Roberto Clemente – Google changed its Doodle on Friday to recognize a well-known face for baseball fans. Pittsburgh Pirates’ legend is being highlighted for Hispanic Heritage Month. Roberto Clemente, born in Puerto Rico, is cherished both as a Hall of Fame baseball player and a generous.
Clemente was the first Latin American athlete to be cherished in baseball’s Hall of Fame. He has died in a plane crash on New Year’s Eve in 1972 when his age was 38. Clemente was on his plan to give relief packs in Nicaragua, where thousands of people die due to an earthquake.
Clemente was the 15-time All-Star winner, a 12-time Gold Glove winner, 2-time World Series winner and the World Series MVP in 1971. He also won the MVP in 1966. He concluded his career with precisely 3,000 hits and an absurd line of .317/.359/.475. After his death, the Hall of Fame ignored its five-year waiting period for athletes in March 1973 and enlisted Clemente. The Pirates resigned Clemente’s No. 21 in 1973.
And now, he’s a Google Doodle, too.
Clemente’s 12 Gold Gloves are matched for the most by an outfielder with Willie Mays. According to CNET, he has the only credited walk-off inside-the-park grand slam in the history of MLB. Clemente represented at least 100 matches in every term of his 18-year MLB career. Though Clemente was not the first savage of Puerto Rico to perform in the majors (13 years before Clemente began his career, Hiram Bithorn played in 1942), he was arguably the most prominent.
But as effective as he was on the field, he was even exceptional off it. Clemente gave his life to helping others, using his winters to respond to Puerto Rico and countries throughout the Caribbean and Latin America to give food, supplies, and baseball equipment. He got fellow Latinx players under his division in the majors. He hugged his status as a role model in the community where he grew up.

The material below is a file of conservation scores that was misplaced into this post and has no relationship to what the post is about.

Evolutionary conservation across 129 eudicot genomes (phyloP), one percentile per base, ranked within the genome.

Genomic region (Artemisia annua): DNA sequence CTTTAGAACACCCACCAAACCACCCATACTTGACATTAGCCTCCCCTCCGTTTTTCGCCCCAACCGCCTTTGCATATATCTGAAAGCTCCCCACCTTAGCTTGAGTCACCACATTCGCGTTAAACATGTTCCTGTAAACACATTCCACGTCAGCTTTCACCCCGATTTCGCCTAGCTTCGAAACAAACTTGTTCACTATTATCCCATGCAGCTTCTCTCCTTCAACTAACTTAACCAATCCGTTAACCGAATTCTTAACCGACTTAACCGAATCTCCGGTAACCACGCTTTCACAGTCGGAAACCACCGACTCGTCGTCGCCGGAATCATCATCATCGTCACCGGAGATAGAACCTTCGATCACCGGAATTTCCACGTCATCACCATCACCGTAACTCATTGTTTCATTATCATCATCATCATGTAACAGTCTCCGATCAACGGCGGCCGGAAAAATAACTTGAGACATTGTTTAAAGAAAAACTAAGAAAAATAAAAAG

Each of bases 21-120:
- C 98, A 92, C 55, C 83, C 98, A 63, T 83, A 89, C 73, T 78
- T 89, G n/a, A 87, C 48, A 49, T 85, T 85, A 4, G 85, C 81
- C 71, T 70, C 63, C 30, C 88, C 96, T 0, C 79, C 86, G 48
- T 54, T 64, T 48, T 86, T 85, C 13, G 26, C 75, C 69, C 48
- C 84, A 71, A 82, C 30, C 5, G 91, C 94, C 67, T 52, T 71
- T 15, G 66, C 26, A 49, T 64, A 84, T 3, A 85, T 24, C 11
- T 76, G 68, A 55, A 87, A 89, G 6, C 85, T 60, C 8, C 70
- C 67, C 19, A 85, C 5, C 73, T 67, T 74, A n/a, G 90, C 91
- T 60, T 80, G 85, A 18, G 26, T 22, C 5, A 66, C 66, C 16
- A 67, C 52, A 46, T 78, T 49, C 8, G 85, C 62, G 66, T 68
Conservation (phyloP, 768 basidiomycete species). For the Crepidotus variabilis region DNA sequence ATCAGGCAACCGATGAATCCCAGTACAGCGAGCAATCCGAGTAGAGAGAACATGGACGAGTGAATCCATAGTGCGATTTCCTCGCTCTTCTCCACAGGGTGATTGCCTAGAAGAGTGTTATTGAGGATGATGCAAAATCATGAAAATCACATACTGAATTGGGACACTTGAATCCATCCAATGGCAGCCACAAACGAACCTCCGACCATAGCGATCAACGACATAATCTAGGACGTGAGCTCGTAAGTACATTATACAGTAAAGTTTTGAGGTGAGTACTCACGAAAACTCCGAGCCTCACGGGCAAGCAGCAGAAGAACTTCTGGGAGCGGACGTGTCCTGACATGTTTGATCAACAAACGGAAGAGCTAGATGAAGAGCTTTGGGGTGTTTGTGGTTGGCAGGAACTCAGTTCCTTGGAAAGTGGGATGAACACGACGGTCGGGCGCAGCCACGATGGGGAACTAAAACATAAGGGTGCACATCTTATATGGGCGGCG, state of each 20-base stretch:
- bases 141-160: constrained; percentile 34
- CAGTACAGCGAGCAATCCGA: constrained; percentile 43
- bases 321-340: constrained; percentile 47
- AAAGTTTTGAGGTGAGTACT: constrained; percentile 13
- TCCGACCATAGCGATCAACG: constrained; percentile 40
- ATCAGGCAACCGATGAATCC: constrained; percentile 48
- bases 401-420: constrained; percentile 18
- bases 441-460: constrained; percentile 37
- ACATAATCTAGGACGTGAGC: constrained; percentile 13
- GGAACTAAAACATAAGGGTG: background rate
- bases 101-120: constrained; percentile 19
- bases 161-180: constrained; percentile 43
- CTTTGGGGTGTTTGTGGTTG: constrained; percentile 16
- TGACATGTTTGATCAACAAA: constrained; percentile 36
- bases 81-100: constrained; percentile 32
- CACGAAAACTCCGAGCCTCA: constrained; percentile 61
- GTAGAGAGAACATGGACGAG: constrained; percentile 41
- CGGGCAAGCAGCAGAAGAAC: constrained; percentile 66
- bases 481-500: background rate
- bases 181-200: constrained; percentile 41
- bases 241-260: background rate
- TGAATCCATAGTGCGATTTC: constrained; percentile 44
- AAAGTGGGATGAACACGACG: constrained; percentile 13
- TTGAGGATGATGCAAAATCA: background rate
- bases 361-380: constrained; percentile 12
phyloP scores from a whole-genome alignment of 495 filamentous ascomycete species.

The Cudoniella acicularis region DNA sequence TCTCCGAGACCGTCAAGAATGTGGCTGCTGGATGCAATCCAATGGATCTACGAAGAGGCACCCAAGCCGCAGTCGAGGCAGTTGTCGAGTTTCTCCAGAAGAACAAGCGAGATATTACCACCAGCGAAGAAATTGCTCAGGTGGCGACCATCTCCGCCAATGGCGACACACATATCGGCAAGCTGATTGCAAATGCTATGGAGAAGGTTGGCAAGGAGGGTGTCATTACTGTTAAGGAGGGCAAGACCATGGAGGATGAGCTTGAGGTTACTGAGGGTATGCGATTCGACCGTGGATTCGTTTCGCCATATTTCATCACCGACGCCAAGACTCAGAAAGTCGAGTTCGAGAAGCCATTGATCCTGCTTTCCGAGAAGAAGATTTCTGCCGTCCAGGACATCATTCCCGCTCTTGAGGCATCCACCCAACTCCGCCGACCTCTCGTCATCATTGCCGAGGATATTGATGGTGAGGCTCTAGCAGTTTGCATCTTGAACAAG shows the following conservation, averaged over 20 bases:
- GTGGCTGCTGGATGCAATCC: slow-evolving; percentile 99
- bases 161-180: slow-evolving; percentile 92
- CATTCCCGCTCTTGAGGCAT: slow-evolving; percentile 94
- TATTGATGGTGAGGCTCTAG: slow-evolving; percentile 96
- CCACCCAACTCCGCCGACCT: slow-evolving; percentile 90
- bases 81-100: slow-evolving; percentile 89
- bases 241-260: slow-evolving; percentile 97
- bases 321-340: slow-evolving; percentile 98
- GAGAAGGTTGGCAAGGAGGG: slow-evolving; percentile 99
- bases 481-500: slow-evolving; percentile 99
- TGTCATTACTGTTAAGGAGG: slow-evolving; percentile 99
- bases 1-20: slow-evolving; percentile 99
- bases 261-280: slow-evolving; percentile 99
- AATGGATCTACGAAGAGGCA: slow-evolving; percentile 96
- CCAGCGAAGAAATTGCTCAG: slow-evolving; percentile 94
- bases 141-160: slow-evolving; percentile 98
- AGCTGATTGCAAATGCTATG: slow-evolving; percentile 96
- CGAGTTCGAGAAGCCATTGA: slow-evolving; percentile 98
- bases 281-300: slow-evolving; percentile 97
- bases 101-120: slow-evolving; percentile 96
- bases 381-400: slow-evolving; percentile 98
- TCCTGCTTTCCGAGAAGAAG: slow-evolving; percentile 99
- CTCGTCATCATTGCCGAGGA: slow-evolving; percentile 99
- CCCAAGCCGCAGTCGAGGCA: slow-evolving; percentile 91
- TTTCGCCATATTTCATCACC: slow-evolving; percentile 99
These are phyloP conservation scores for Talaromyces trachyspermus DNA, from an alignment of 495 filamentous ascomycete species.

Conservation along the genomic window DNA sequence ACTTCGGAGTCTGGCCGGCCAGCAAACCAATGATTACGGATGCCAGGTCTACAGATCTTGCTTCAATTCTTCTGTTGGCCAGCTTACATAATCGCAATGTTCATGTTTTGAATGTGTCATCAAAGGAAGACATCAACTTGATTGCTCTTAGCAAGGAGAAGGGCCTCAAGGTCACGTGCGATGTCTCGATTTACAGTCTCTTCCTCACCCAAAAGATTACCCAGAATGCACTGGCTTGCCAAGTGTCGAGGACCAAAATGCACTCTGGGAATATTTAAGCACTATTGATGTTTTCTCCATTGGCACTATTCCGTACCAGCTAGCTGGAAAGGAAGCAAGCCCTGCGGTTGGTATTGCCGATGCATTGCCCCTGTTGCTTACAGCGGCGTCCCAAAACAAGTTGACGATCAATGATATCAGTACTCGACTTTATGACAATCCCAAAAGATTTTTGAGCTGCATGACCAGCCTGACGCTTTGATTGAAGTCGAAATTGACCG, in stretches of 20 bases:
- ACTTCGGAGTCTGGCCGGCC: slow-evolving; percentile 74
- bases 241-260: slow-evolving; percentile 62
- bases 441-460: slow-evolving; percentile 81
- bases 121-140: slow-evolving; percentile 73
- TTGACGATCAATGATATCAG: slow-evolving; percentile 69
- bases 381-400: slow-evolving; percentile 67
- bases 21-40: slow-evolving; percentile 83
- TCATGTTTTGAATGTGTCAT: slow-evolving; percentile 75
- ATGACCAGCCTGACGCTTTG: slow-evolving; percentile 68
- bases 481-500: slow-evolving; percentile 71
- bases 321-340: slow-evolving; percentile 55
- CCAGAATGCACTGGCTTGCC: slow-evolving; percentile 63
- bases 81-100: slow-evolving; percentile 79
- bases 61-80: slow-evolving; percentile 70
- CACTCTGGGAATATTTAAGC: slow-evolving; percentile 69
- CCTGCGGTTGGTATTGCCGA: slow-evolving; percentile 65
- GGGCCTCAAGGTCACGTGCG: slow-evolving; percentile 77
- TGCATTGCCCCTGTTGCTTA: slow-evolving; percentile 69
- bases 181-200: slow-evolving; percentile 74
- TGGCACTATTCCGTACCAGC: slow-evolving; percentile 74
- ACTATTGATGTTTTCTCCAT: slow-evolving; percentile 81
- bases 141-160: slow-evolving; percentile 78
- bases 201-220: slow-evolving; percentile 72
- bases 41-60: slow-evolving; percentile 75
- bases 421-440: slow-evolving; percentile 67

Clemente was an indisputable icon who expanding borders could not hold. Friday’s Doodle just provides us all another opportunity to recognize the man. Whose importance as a human shined whether he was wandering the grass at Forbes Field (and later the relentless turf of Three Rivers Stadium) or committing his time to help others.
His life came to the end, but his legacy never will. Artist Roxie Vizcarra’s work demonstrates his vision and talent to strengthen people is ever-present. She joined with Clemente’s persisting family, especially Roberto Clemente Jr. and Luis Clemente, to craft a loving praise. His sons, and the rest of the Clemente family, delivered a statement praising the man whose love spread beyond the park.
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